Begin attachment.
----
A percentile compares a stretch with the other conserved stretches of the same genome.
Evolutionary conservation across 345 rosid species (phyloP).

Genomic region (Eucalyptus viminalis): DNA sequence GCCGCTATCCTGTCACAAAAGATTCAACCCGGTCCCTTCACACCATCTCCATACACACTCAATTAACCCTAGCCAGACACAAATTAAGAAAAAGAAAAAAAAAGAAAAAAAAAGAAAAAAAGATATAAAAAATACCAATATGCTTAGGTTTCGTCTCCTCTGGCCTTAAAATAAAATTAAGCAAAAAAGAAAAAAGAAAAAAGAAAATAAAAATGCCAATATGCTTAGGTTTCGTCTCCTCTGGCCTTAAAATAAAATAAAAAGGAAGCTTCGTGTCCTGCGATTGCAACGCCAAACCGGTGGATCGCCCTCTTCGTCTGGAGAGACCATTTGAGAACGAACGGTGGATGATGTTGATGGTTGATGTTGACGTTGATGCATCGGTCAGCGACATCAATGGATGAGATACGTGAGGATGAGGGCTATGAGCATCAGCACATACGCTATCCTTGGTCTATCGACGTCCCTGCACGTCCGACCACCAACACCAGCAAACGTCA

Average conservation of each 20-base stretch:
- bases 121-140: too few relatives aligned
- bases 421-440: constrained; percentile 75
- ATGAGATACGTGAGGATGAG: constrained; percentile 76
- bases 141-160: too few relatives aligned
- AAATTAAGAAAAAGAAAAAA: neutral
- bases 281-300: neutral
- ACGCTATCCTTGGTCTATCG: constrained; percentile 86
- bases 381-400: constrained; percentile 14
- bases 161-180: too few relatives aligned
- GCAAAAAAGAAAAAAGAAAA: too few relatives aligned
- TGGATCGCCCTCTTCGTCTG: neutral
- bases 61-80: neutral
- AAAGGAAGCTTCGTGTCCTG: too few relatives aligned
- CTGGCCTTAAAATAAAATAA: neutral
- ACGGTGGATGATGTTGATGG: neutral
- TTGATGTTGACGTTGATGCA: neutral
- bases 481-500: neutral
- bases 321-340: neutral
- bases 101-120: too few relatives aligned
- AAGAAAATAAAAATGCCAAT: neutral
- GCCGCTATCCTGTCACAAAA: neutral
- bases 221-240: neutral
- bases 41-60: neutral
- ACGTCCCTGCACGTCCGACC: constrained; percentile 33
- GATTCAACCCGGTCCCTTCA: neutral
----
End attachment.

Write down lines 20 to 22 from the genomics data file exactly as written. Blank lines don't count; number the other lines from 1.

- TTGATGTTGACGTTGATGCA: neutral
- bases 481-500: neutral
- bases 321-340: neutral